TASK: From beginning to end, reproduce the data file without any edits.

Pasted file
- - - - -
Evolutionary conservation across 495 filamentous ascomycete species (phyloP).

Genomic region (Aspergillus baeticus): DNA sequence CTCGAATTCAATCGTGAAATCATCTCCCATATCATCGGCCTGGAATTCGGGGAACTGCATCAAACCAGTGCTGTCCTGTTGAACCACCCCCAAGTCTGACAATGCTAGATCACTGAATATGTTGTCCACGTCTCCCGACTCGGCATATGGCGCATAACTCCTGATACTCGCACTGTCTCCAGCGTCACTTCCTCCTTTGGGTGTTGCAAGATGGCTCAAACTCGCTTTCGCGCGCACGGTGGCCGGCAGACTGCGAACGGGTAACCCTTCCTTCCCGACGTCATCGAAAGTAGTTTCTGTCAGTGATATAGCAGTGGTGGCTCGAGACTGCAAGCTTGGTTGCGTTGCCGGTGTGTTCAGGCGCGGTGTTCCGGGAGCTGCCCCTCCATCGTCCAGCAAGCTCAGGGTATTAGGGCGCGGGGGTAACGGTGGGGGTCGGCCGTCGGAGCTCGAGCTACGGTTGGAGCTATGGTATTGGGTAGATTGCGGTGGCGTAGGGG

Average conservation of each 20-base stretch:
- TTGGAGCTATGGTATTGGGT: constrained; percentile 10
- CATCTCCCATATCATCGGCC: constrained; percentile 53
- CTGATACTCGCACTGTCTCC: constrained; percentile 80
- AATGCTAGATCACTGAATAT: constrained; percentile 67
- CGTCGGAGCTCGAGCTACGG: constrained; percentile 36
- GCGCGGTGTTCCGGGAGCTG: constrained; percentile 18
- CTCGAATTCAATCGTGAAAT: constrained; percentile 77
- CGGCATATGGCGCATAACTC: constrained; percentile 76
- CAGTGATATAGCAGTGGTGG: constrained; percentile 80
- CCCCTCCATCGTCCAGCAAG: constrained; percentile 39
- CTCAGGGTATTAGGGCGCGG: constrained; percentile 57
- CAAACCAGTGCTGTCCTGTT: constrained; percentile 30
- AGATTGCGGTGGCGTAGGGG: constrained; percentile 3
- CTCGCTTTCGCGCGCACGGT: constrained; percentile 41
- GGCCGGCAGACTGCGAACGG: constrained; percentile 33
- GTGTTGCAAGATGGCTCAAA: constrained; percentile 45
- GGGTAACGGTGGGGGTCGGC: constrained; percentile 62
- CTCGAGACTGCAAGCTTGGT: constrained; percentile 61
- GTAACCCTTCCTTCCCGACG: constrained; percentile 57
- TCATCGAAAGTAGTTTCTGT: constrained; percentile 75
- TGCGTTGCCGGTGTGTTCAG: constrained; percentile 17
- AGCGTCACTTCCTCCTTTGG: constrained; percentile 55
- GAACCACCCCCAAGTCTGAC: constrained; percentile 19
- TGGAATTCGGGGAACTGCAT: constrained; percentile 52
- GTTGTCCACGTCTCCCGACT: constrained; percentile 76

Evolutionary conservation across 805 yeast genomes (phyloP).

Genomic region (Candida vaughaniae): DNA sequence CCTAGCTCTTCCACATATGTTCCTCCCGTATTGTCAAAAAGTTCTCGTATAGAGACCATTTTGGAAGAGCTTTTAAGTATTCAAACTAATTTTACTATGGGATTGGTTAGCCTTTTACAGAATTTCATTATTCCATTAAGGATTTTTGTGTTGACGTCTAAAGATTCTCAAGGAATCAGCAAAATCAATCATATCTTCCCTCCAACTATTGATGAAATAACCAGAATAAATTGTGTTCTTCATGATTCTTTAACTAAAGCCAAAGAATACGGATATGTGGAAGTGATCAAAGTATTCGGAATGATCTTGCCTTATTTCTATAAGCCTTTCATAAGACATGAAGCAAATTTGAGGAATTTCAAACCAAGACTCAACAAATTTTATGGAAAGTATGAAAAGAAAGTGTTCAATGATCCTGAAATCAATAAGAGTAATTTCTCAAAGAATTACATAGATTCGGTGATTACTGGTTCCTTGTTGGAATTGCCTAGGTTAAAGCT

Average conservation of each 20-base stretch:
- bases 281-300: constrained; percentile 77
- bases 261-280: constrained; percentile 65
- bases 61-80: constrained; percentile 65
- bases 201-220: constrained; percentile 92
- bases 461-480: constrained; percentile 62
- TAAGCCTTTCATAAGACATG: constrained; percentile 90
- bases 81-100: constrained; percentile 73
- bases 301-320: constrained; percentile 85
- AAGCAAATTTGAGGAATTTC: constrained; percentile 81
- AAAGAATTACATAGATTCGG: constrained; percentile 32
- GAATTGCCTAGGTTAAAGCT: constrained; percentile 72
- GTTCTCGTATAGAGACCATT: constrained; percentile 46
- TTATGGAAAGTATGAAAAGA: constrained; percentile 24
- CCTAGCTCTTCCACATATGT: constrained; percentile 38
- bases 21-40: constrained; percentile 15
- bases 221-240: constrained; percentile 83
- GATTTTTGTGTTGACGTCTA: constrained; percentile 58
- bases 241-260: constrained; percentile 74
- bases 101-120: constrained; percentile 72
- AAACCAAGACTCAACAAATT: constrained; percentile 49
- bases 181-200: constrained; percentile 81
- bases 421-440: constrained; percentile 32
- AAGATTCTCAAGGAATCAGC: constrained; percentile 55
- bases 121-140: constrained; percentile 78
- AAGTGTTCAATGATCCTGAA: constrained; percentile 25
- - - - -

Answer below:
Evolutionary conservation across 495 filamentous ascomycete species (phyloP).

Genomic region (Aspergillus baeticus): DNA sequence CTCGAATTCAATCGTGAAATCATCTCCCATATCATCGGCCTGGAATTCGGGGAACTGCATCAAACCAGTGCTGTCCTGTTGAACCACCCCCAAGTCTGACAATGCTAGATCACTGAATATGTTGTCCACGTCTCCCGACTCGGCATATGGCGCATAACTCCTGATACTCGCACTGTCTCCAGCGTCACTTCCTCCTTTGGGTGTTGCAAGATGGCTCAAACTCGCTTTCGCGCGCACGGTGGCCGGCAGACTGCGAACGGGTAACCCTTCCTTCCCGACGTCATCGAAAGTAGTTTCTGTCAGTGATATAGCAGTGGTGGCTCGAGACTGCAAGCTTGGTTGCGTTGCCGGTGTGTTCAGGCGCGGTGTTCCGGGAGCTGCCCCTCCATCGTCCAGCAAGCTCAGGGTATTAGGGCGCGGGGGTAACGGTGGGGGTCGGCCGTCGGAGCTCGAGCTACGGTTGGAGCTATGGTATTGGGTAGATTGCGGTGGCGTAGGGG

Average conservation of each 20-base stretch:
- TTGGAGCTATGGTATTGGGT: constrained; percentile 10
- CATCTCCCATATCATCGGCC: constrained; percentile 53
- CTGATACTCGCACTGTCTCC: constrained; percentile 80
- AATGCTAGATCACTGAATAT: constrained; percentile 67
- CGTCGGAGCTCGAGCTACGG: constrained; percentile 36
- GCGCGGTGTTCCGGGAGCTG: constrained; percentile 18
- CTCGAATTCAATCGTGAAAT: constrained; percentile 77
- CGGCATATGGCGCATAACTC: constrained; percentile 76
- CAGTGATATAGCAGTGGTGG: constrained; percentile 80
- CCCCTCCATCGTCCAGCAAG: constrained; percentile 39
- CTCAGGGTATTAGGGCGCGG: constrained; percentile 57
- CAAACCAGTGCTGTCCTGTT: constrained; percentile 30
- AGATTGCGGTGGCGTAGGGG: constrained; percentile 3
- CTCGCTTTCGCGCGCACGGT: constrained; percentile 41
- GGCCGGCAGACTGCGAACGG: constrained; percentile 33
- GTGTTGCAAGATGGCTCAAA: constrained; percentile 45
- GGGTAACGGTGGGGGTCGGC: constrained; percentile 62
- CTCGAGACTGCAAGCTTGGT: constrained; percentile 61
- GTAACCCTTCCTTCCCGACG: constrained; percentile 57
- TCATCGAAAGTAGTTTCTGT: constrained; percentile 75
- TGCGTTGCCGGTGTGTTCAG: constrained; percentile 17
- AGCGTCACTTCCTCCTTTGG: constrained; percentile 55
- GAACCACCCCCAAGTCTGAC: constrained; percentile 19
- TGGAATTCGGGGAACTGCAT: constrained; percentile 52
- GTTGTCCACGTCTCCCGACT: constrained; percentile 76

Evolutionary conservation across 805 yeast genomes (phyloP).

Genomic region (Candida vaughaniae): DNA sequence CCTAGCTCTTCCACATATGTTCCTCCCGTATTGTCAAAAAGTTCTCGTATAGAGACCATTTTGGAAGAGCTTTTAAGTATTCAAACTAATTTTACTATGGGATTGGTTAGCCTTTTACAGAATTTCATTATTCCATTAAGGATTTTTGTGTTGACGTCTAAAGATTCTCAAGGAATCAGCAAAATCAATCATATCTTCCCTCCAACTATTGATGAAATAACCAGAATAAATTGTGTTCTTCATGATTCTTTAACTAAAGCCAAAGAATACGGATATGTGGAAGTGATCAAAGTATTCGGAATGATCTTGCCTTATTTCTATAAGCCTTTCATAAGACATGAAGCAAATTTGAGGAATTTCAAACCAAGACTCAACAAATTTTATGGAAAGTATGAAAAGAAAGTGTTCAATGATCCTGAAATCAATAAGAGTAATTTCTCAAAGAATTACATAGATTCGGTGATTACTGGTTCCTTGTTGGAATTGCCTAGGTTAAAGCT

Average conservation of each 20-base stretch:
- bases 281-300: constrained; percentile 77
- bases 261-280: constrained; percentile 65
- bases 61-80: constrained; percentile 65
- bases 201-220: constrained; percentile 92
- bases 461-480: constrained; percentile 62
- TAAGCCTTTCATAAGACATG: constrained; percentile 90
- bases 81-100: constrained; percentile 73
- bases 301-320: constrained; percentile 85
- AAGCAAATTTGAGGAATTTC: constrained; percentile 81
- AAAGAATTACATAGATTCGG: constrained; percentile 32
- GAATTGCCTAGGTTAAAGCT: constrained; percentile 72
- GTTCTCGTATAGAGACCATT: constrained; percentile 46
- TTATGGAAAGTATGAAAAGA: constrained; percentile 24
- CCTAGCTCTTCCACATATGT: constrained; percentile 38
- bases 21-40: constrained; percentile 15
- bases 221-240: constrained; percentile 83
- GATTTTTGTGTTGACGTCTA: constrained; percentile 58
- bases 241-260: constrained; percentile 74
- bases 101-120: constrained; percentile 72
- AAACCAAGACTCAACAAATT: constrained; percentile 49
- bases 181-200: constrained; percentile 81
- bases 421-440: constrained; percentile 32
- AAGATTCTCAAGGAATCAGC: constrained; percentile 55
- bases 121-140: constrained; percentile 78
- AAGTGTTCAATGATCCTGAA: constrained; percentile 25